Do All Table Saws Use Dado Blades?
Sadly, not all table saws are compatible with dado blades. You need a specialized blade to make dado cuts, and your table saw has to be capable of utilizing a dado blade.
Similar to understanding the rip capacity of your particular table saw, you need to do the same for dado compatibility.
- You’ll need to check if your table saw has the capacity to use dado blade before you actually buy one.
- Further, if you own a table saw that’s compatible with dado blades, you’ll need to check for the exact size that fits your model.
- Moreover, you need to keep in mind that not all table saws are universal, which means that you have to check the arbor size on your table saw in order to buy a matching dado blade.
The most common arbor size that a lot of dado blades can accommodate is a ⅝-inch arbor.
Are Dado Blades Dangerous?
Just like any type of saw blade, dado blades can be dangerous if you don’t know how to handle them correctly. For instance, you should never ever use a dado blade on a small piece of wood. It can be extremely dangerous and your piece will probably end up in smithereens or totally disappear.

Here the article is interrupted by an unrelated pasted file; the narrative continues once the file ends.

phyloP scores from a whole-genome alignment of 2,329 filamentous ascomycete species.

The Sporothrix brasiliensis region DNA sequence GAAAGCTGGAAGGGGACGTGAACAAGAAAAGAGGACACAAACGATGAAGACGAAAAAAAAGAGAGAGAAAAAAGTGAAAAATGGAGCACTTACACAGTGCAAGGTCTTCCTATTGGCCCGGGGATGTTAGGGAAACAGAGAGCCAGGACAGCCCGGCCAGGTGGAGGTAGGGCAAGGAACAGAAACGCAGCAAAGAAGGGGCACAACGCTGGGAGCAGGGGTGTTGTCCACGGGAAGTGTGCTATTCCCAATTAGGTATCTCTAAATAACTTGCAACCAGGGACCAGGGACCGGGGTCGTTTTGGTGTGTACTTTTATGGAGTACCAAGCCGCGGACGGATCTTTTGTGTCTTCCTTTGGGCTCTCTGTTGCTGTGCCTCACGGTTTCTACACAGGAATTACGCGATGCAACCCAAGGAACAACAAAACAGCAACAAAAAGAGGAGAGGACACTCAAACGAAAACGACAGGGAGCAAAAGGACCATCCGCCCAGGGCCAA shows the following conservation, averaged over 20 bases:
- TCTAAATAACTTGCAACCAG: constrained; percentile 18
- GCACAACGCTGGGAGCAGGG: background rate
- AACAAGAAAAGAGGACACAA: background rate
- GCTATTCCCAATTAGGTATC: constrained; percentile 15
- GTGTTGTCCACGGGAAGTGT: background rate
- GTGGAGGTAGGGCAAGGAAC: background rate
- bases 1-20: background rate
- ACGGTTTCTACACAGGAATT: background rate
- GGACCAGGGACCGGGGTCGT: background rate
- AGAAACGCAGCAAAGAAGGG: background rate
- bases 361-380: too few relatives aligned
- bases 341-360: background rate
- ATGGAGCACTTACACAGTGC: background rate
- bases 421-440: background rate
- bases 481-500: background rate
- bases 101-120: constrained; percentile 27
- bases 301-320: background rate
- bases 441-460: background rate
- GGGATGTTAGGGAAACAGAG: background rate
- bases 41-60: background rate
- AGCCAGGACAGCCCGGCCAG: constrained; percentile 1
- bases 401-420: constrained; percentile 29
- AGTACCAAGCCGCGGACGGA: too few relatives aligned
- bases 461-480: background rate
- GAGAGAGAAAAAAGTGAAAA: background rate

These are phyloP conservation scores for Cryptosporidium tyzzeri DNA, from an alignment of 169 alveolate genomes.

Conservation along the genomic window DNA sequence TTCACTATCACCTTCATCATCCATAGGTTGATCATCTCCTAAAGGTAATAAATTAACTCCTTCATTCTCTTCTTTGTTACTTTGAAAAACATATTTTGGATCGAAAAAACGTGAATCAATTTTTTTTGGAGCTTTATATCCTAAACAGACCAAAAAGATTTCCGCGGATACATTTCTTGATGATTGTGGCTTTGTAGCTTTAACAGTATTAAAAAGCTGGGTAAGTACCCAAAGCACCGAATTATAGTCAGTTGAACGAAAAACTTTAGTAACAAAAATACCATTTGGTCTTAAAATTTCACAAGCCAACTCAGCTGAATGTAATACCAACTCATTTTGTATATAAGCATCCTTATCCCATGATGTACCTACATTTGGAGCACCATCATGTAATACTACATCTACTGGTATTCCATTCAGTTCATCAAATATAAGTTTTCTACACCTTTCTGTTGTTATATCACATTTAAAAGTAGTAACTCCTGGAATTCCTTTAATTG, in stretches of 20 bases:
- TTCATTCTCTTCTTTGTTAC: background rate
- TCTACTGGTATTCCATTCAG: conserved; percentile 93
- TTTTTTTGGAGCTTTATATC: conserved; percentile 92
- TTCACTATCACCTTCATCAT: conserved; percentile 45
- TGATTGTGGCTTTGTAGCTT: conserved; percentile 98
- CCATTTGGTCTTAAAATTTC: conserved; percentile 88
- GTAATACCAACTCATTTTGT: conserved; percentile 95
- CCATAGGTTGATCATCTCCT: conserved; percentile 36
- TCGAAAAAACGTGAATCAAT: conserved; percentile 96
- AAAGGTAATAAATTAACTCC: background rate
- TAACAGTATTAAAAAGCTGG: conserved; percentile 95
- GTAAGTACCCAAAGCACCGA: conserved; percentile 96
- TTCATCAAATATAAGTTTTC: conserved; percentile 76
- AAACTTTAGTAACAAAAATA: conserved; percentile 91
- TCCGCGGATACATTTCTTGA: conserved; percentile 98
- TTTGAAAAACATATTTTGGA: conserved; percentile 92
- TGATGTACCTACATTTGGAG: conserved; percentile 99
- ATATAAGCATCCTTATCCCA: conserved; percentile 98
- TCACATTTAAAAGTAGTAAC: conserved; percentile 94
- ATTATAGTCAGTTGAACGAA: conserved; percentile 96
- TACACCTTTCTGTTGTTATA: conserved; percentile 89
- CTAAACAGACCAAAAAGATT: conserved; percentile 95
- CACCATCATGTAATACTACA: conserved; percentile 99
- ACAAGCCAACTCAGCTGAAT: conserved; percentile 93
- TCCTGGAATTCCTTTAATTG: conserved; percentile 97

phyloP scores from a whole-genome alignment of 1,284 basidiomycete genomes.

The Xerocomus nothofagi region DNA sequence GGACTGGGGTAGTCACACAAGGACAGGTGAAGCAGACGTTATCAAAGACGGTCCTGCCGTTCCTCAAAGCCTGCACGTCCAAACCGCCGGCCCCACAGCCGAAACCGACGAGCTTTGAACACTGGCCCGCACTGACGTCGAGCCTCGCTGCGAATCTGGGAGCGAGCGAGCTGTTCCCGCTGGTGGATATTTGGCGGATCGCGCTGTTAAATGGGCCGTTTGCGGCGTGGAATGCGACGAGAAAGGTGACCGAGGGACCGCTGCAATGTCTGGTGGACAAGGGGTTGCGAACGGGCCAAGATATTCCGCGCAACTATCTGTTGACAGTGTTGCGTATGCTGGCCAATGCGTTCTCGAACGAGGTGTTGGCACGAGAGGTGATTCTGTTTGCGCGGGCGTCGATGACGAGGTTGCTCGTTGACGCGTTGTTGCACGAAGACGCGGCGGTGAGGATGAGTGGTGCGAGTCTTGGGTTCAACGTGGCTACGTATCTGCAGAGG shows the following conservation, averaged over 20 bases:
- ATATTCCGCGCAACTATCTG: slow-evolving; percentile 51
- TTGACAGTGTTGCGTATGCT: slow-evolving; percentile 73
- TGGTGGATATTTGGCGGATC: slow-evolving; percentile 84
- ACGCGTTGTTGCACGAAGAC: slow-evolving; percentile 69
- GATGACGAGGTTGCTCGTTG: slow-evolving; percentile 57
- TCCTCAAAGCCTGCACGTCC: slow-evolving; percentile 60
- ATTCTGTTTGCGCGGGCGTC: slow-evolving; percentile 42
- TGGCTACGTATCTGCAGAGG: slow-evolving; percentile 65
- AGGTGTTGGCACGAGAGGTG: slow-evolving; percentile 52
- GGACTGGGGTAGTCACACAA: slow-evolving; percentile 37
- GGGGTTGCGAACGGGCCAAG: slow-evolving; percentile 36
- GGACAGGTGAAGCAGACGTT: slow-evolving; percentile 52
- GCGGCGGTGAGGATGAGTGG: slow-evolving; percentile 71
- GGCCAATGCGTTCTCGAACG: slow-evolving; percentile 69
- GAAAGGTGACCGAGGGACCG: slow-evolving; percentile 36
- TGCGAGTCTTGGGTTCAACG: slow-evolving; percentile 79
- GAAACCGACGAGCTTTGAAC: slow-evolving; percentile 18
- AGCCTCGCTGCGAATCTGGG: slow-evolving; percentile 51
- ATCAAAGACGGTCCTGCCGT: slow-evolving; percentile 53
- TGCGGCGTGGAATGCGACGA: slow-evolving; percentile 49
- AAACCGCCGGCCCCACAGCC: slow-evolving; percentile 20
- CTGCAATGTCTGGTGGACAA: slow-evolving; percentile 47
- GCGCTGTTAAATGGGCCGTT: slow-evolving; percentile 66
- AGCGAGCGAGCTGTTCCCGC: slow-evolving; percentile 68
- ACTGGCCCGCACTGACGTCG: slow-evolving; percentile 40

You need to understand that dado blades are designed to slash their way through anything they come into contact with, so it’s imperative that you learn how to handle them with finesse so that neither you nor the piece you’re working on gets harmed in any way.
Joints Cut Using a Dado Blade
A high quality cabinet table saw is probably the best option to make dado cuts with, but as long as you understand how to use the dado blade on your saw, you’ll be able to make the following cuts:
- Dado Joint – This is basically a slot/trench cut into a piece of wood that appears to have three sides if you view it in cross-section. Dado joints can be cut either perpendicular or across the grain.
- Finger Joint – This woodworking joint is achieved by cutting a bunch of interrelated cuts in two pieces of wood in a rectangular fashion. The end result looks like the shape of the human hand when the fingers are interlocked perpendicularly.
- Rabbet Joint – This is a groove that’s cut into machine-able materials such as wood. It looks like it’s open to the edge of the surface it’s cut into when viewed in cross-section.
- Tenon Joint – This joint is often formed on the end of rails and can be inserted into holes that are rectangular- or square-shaped (called a mortise) found in the corresponding member. Basically, an ably tenet joint should fit perfectly into a mortise hole.
For a less precise cut, you can also use your drill to cut a groove in wood.
Dado blades can look pretty intimidating and can be a little hard to work with initially, but they can become convenient assets once you get the hang of how to put them together and how to operate them with finesse. Are they dangerous? Yes, but aren’t all blades risky to be around? Take your safety precautions seriously and you’ll have nothing to worry about.